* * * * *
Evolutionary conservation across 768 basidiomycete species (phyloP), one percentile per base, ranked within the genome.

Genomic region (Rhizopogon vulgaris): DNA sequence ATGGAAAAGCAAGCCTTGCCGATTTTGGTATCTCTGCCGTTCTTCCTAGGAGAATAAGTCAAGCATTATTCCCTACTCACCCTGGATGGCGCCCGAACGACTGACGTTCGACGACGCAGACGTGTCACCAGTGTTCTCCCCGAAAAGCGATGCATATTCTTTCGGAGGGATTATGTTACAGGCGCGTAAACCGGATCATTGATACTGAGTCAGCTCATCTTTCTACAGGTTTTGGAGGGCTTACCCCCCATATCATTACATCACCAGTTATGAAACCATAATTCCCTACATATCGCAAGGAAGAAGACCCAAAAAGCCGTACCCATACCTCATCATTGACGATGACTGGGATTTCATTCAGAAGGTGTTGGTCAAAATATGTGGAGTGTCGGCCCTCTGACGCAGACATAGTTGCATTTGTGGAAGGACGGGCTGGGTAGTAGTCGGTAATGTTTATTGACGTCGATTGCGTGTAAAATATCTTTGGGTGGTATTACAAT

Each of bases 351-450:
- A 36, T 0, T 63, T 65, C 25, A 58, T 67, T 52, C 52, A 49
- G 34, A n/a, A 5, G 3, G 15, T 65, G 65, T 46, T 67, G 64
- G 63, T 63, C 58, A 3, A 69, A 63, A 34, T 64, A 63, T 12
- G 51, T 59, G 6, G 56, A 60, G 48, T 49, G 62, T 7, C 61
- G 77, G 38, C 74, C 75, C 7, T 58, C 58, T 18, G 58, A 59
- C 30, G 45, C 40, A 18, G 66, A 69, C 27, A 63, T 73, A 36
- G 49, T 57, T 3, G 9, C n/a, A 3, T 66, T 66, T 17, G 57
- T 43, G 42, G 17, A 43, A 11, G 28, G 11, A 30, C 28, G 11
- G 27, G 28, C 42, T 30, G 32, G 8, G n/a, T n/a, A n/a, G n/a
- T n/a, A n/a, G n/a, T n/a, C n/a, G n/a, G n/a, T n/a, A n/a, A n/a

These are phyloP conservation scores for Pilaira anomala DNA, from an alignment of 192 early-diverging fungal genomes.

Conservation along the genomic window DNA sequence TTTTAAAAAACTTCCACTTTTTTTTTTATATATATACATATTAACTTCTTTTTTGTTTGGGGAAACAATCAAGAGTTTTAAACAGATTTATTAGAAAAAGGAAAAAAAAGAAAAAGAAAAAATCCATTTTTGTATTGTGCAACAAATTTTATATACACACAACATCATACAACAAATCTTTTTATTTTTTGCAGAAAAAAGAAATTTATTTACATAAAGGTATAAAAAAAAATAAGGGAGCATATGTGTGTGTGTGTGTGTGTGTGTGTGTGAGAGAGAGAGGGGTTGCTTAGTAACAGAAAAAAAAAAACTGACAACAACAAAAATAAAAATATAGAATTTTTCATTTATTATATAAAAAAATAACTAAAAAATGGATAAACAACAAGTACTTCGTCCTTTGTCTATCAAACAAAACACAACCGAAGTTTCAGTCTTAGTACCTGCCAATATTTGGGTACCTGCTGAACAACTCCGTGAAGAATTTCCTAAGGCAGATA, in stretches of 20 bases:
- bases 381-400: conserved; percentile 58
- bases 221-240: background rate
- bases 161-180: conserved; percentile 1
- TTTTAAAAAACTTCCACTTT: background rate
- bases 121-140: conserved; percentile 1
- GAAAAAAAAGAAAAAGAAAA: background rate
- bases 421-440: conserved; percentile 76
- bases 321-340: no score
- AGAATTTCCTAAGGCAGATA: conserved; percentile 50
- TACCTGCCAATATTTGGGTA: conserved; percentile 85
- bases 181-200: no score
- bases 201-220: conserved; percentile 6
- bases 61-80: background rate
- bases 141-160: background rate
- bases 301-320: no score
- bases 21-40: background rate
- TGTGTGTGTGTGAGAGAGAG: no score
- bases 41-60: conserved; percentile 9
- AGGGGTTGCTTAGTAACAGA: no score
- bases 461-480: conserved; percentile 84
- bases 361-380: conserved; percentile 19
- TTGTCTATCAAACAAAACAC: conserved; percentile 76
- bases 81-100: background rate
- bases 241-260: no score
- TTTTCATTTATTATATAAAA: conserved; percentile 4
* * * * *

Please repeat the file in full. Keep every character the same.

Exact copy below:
Evolutionary conservation across 768 basidiomycete species (phyloP), one percentile per base, ranked within the genome.

Genomic region (Rhizopogon vulgaris): DNA sequence ATGGAAAAGCAAGCCTTGCCGATTTTGGTATCTCTGCCGTTCTTCCTAGGAGAATAAGTCAAGCATTATTCCCTACTCACCCTGGATGGCGCCCGAACGACTGACGTTCGACGACGCAGACGTGTCACCAGTGTTCTCCCCGAAAAGCGATGCATATTCTTTCGGAGGGATTATGTTACAGGCGCGTAAACCGGATCATTGATACTGAGTCAGCTCATCTTTCTACAGGTTTTGGAGGGCTTACCCCCCATATCATTACATCACCAGTTATGAAACCATAATTCCCTACATATCGCAAGGAAGAAGACCCAAAAAGCCGTACCCATACCTCATCATTGACGATGACTGGGATTTCATTCAGAAGGTGTTGGTCAAAATATGTGGAGTGTCGGCCCTCTGACGCAGACATAGTTGCATTTGTGGAAGGACGGGCTGGGTAGTAGTCGGTAATGTTTATTGACGTCGATTGCGTGTAAAATATCTTTGGGTGGTATTACAAT

Each of bases 351-450:
- A 36, T 0, T 63, T 65, C 25, A 58, T 67, T 52, C 52, A 49
- G 34, A n/a, A 5, G 3, G 15, T 65, G 65, T 46, T 67, G 64
- G 63, T 63, C 58, A 3, A 69, A 63, A 34, T 64, A 63, T 12
- G 51, T 59, G 6, G 56, A 60, G 48, T 49, G 62, T 7, C 61
- G 77, G 38, C 74, C 75, C 7, T 58, C 58, T 18, G 58, A 59
- C 30, G 45, C 40, A 18, G 66, A 69, C 27, A 63, T 73, A 36
- G 49, T 57, T 3, G 9, C n/a, A 3, T 66, T 66, T 17, G 57
- T 43, G 42, G 17, A 43, A 11, G 28, G 11, A 30, C 28, G 11
- G 27, G 28, C 42, T 30, G 32, G 8, G n/a, T n/a, A n/a, G n/a
- T n/a, A n/a, G n/a, T n/a, C n/a, G n/a, G n/a, T n/a, A n/a, A n/a

These are phyloP conservation scores for Pilaira anomala DNA, from an alignment of 192 early-diverging fungal genomes.

Conservation along the genomic window DNA sequence TTTTAAAAAACTTCCACTTTTTTTTTTATATATATACATATTAACTTCTTTTTTGTTTGGGGAAACAATCAAGAGTTTTAAACAGATTTATTAGAAAAAGGAAAAAAAAGAAAAAGAAAAAATCCATTTTTGTATTGTGCAACAAATTTTATATACACACAACATCATACAACAAATCTTTTTATTTTTTGCAGAAAAAAGAAATTTATTTACATAAAGGTATAAAAAAAAATAAGGGAGCATATGTGTGTGTGTGTGTGTGTGTGTGTGTGAGAGAGAGAGGGGTTGCTTAGTAACAGAAAAAAAAAAACTGACAACAACAAAAATAAAAATATAGAATTTTTCATTTATTATATAAAAAAATAACTAAAAAATGGATAAACAACAAGTACTTCGTCCTTTGTCTATCAAACAAAACACAACCGAAGTTTCAGTCTTAGTACCTGCCAATATTTGGGTACCTGCTGAACAACTCCGTGAAGAATTTCCTAAGGCAGATA, in stretches of 20 bases:
- bases 381-400: conserved; percentile 58
- bases 221-240: background rate
- bases 161-180: conserved; percentile 1
- TTTTAAAAAACTTCCACTTT: background rate
- bases 121-140: conserved; percentile 1
- GAAAAAAAAGAAAAAGAAAA: background rate
- bases 421-440: conserved; percentile 76
- bases 321-340: no score
- AGAATTTCCTAAGGCAGATA: conserved; percentile 50
- TACCTGCCAATATTTGGGTA: conserved; percentile 85
- bases 181-200: no score
- bases 201-220: conserved; percentile 6
- bases 61-80: background rate
- bases 141-160: background rate
- bases 301-320: no score
- bases 21-40: background rate
- TGTGTGTGTGTGAGAGAGAG: no score
- bases 41-60: conserved; percentile 9
- AGGGGTTGCTTAGTAACAGA: no score
- bases 461-480: conserved; percentile 84
- bases 361-380: conserved; percentile 19
- TTGTCTATCAAACAAAACAC: conserved; percentile 76
- bases 81-100: background rate
- bases 241-260: no score
- TTTTCATTTATTATATAAAA: conserved; percentile 4